Ed Johnson making his mark

CHARLOTTE – It's hard to imagine now, looking at his massive 296-pound frame, but Panthers defensive tackle Ed Johnson played basketball – and small forward at that -- in high school.

Basketball was Johnson's first love, and the Detroit native is fired up that he's just blocks away from an NBA arena his beloved Pistons will visit and a couple of hours away from college basketball's epicenter.

"I love college basketball and the NBA," Johnson said. "I can't wait for hoops season to start."

That, however, is far from the primary reason that Johnson is thankful to be a Carolina Panther.

"I'm very, very grateful for this opportunity. Not everybody gets this opportunity," Johnson said. "I'm definitely grateful and am trying to make the most of it."

Johnson never doubted his NFL career would resume after the Indianapolis Colts cut him for a second time last October – "I just put it in God's hands," he said – but there was cause for concern.

Johnson, whose off-the-field troubles at Penn State contributed to him going undrafted in 2007, was signed as a free agent by the Colts and started every game as rookie.

Off-the-field issues, however, cropped up again in 2008, and the Colts waived him after one game. No NFL team took a chance on him the rest of the season.

The Colts re-signed him in the offseason but cut him five games into the season, and again no team picked him up until the Panthers signed him in February.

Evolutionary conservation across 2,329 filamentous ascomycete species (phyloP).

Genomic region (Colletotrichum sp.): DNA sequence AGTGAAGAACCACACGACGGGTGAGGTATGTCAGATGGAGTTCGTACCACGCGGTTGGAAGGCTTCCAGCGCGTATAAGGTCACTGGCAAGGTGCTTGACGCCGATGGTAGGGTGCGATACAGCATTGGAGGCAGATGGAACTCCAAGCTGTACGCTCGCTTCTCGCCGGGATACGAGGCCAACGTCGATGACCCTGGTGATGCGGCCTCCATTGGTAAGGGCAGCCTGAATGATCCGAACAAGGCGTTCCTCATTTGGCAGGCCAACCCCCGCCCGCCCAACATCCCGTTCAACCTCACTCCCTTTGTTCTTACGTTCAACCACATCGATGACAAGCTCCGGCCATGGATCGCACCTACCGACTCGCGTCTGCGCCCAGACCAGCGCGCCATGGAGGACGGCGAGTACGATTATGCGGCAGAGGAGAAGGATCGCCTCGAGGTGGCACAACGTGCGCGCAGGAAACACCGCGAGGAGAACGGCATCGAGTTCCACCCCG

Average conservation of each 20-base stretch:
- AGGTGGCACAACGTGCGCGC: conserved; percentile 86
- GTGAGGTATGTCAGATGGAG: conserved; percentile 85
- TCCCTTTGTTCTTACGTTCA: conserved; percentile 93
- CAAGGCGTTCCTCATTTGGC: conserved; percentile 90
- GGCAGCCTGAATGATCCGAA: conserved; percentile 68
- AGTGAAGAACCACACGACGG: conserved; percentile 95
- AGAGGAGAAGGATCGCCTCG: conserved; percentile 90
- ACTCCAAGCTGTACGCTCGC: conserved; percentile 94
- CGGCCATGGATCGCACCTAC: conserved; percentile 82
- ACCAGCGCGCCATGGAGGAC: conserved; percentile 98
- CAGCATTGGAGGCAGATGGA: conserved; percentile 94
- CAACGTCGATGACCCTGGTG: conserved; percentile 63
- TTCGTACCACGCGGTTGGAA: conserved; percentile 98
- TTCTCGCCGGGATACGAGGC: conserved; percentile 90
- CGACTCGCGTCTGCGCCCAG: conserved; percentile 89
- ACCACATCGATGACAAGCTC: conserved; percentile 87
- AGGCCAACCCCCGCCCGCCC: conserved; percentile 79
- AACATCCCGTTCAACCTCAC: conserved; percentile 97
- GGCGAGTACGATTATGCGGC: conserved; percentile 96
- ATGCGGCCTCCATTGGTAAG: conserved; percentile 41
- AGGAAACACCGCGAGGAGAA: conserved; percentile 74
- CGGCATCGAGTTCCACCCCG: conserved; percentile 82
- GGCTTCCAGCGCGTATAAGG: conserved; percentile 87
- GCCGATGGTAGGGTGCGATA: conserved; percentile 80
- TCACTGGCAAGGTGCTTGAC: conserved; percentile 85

"I was a younger guy, and I had to grow up a lot," Johnson said. "You learn from everything in life, good or bad. You have to learn from every situation you go through."

Now in Carolina, Johnson is re-learning how to be the player he was as a rookie, when he quickly established himself as the Colts' top run stopper with 63 tackles to earn all-rookie accolades.

"I definitely haven't played my best," said Johnson, who has started all five of Carolina's games, collecting 11 tackles. "I'm hard on myself about that, just trying to get back to where I was.

"While everybody was working and getting better, I wasn't able to compete. I do have to catch up. If you're not able to do what you do best on a regular basis, it's like a tool in a toolbox going to waste."

Despite his self-critique, Johnson has made a mark early on for the Panthers. In their last game, with the Chicago Bears a single yard away from taking a 21-point lead in the first quarter, Johnson came up with his first interception since high school.

The play served to totally turn around the defense following a shaky start.

"As I'm catching it, I'm thinking, 'To the house,' " said Johnson, noting that he had returned all of his half-dozen or so interceptions pre-Penn State for touchdowns. "I'm thinking 99 yards – until I catch it and somebody grabs my leg.

"It was very exciting. I was just happy that I could do something to change the tide of the game."

The Panthers didn't sign Johnson to pick off passes, but they do hope he can continue to change games as he tries to make the most of his second chance.

"I'm starting to have a comfort level now, and it feels good to have that," Johnson said. "It came slowly, but I'm glad to be feeling that way."

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